Goldenberg began his career in the 1970s as a figurative sculptor of detailed, epoxy-resin works.[1] He turning to abstract painting—between roughly 1974–1983[26]—influenced by artists such as Clyfford Still and Richard Diebenkorn, which largely consisted of painterly fields and architecturally ordered, rectangular areas of color.[8][27][28][1] In 1980, Art in America noted this work for its lush surfaces, delicate coloration, and emotion checked by a "cool intelligence" reminiscent of Jasper Johns.[5] After first-hand encounters in Europe in the early 1980s with masters such as Titian and Breughel, Goldenberg deemed abstraction a limitation.[1] He responded with the expressive "Vines" series (1983–6), followed by several still life series depicting glasses, bowls and table tops (1986–7; 1997–8)[26] and the "Grids" series (1990–6), which combined largely square grid patterns with floating, stylized representational imagery (foliage, bottles, glasses) and abstract passages of color (e.g., Yellow Racer, 1990).[29]

Contemporary landscapes (1998–2012)[edit]

In the late 1990s, Goldenberg turned to landscapes derived from the woodlands, rolling hills and farms of Dutchess County, New York, which culminated in a 1999 show that critic Hilton Kramer wrote, put him on the map as "one of the leading landscape painters of his generation."[8][30][31] Kramer particularly admired as "virtuosic" the pictorial dialogue between the depicted, richly variegated terrain and its distorted reflection in water landscapes such as Pond and Brook (both 2000).[7][8] Others noted, in works such as the large-scale Grandview (2004), the patchwork compositional play, evocative multi-chromatic palettes, dramatic brushwork, and sense of light.[32][11][3] Mario Naves described that painting's "deceptively straightforward depiction of farmland [as] in reality, a fairly intricate not to say abstract orchestration of space, rhythm and incident."[33] In 2002, Goldenberg traveled to Porto Santo Stefano on the Tyrrhenian Sea, to paint a new environment.[12] Critics considered the dark nocturnes, tightly cropped, tangled foliage and wild-running gardens of these works (which some compared to Rousseau and Bonnard) a departure, but nonetheless, highlighted works such as Cactus (2004) for their unexpected perspectives and diverse textural depictions.[11][33][34]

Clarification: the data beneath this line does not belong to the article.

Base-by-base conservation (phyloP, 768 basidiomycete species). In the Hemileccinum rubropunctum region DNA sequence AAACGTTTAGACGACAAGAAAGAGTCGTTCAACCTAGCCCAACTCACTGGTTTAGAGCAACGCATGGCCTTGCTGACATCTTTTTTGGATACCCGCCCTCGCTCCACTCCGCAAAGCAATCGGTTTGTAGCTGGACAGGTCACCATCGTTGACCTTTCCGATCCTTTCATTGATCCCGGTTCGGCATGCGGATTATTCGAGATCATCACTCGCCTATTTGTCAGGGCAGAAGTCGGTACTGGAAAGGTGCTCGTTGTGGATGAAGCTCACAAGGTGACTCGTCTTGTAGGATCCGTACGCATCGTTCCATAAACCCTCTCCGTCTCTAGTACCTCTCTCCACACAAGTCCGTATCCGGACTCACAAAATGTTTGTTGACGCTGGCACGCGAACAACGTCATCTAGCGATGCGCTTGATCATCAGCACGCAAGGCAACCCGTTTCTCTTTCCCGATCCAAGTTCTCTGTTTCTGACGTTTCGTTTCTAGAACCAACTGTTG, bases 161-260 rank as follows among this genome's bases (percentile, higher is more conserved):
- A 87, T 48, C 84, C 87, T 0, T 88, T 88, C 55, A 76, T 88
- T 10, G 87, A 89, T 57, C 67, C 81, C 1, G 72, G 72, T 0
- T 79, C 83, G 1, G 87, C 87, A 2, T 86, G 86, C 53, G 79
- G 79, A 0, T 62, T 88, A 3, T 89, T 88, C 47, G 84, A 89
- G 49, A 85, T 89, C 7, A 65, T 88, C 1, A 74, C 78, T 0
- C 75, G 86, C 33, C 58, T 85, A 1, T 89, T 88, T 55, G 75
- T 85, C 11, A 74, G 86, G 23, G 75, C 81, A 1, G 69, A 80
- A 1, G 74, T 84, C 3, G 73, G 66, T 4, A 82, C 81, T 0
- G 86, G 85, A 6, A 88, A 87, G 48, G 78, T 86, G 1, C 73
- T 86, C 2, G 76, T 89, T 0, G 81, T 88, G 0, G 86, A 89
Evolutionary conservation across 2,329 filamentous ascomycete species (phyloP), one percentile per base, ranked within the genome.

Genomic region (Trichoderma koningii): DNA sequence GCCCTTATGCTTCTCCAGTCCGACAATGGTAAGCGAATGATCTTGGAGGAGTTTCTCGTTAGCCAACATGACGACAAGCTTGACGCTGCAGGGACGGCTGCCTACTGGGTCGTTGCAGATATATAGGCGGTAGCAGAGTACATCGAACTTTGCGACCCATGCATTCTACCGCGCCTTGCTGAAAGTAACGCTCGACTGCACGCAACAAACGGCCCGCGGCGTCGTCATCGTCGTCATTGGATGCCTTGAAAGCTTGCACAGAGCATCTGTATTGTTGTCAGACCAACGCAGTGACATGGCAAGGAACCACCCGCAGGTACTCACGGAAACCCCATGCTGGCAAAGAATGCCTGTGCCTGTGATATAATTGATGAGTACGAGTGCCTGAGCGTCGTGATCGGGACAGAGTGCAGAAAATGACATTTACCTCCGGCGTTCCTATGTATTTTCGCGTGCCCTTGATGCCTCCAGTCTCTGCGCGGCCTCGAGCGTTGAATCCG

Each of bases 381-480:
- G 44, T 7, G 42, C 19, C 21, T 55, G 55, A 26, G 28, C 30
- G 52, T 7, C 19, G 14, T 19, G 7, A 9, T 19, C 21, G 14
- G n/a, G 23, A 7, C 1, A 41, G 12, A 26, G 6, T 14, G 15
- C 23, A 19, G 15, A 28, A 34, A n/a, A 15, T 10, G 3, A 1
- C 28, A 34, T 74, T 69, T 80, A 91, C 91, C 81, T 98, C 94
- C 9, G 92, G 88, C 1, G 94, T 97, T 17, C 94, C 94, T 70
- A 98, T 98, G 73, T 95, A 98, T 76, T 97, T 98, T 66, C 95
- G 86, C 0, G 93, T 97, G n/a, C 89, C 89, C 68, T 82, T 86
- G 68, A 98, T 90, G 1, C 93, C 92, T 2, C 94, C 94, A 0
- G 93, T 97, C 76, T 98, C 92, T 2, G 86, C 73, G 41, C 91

Tom Goldenberg, Sandro's Hill, oil on linen, 56" x 74", 2014

In 2010, Goldenberg created his "Central Park Cherry" series of compressed charcoal, walnut ink and pastel drawings.[26][24][35] It was also a departure from his more reflective landscapes in its limited palette, expressive Japanese-brush-like line, and imagery extracted from the natural context and set against the stark white of the paper.[2][25] Mario Naves wrote that the scrabbled surfaces of the drawings and paintings such as Gallatin (2010) achieve a synthesis of art and nature "that is simultaneously hard-won and effortless, long sought after and utterly organic"; he compared what he called their complex, unruly world "dense with bone, grit and muscle" to that of New York School artists such as Jackson Pollock.[24]

Tom Goldenberg, Journal, oil on linen, 60" x 50", 2019

Later work and abstraction[edit]

Goldenberg's later drawings and paintings display an increasing level of abstraction, with mark-making that often disintegrates at the point of recognition, creating what some writers have called "fictive landscapes."[13][14] Critic James Panero described his 2014 landscapes as "drawn canvases, with layered sketches on a pulpy painted ground" that bordered on unfinished, but in works such as Sandro's Hill (2014), creates a layering of impressions that conveys "both an image and the sense of an image."[13][15] In 2017, Goldenberg worked on-site at the Re Institute for several months, with the neighboring Taconic Range landscape serving as his subject.[36] The final exhibited drawings and tonal paintings echoed the landscape's scope and drastic foreshortening with its contrasting foreground marks and linear furrow lines receding into the horizon.[20]

Goldenberg has subsequently returned to complete abstraction in late works derived from landscape and architectural space, which reference Josef Albers's "Homage to the Square" series formally, and explore the passing of time, the orchestration of daily life, and the transitory nature of existence.[37][14] Writers have observed in these new paintings, such as Journal (2019), suggestions of "interior landscapes" reminiscent of ancient ritual sites (an influence that Goldenberg has acknowledged, based on travels to Israel, Greece and Macedonia) or architectural schematics.[14]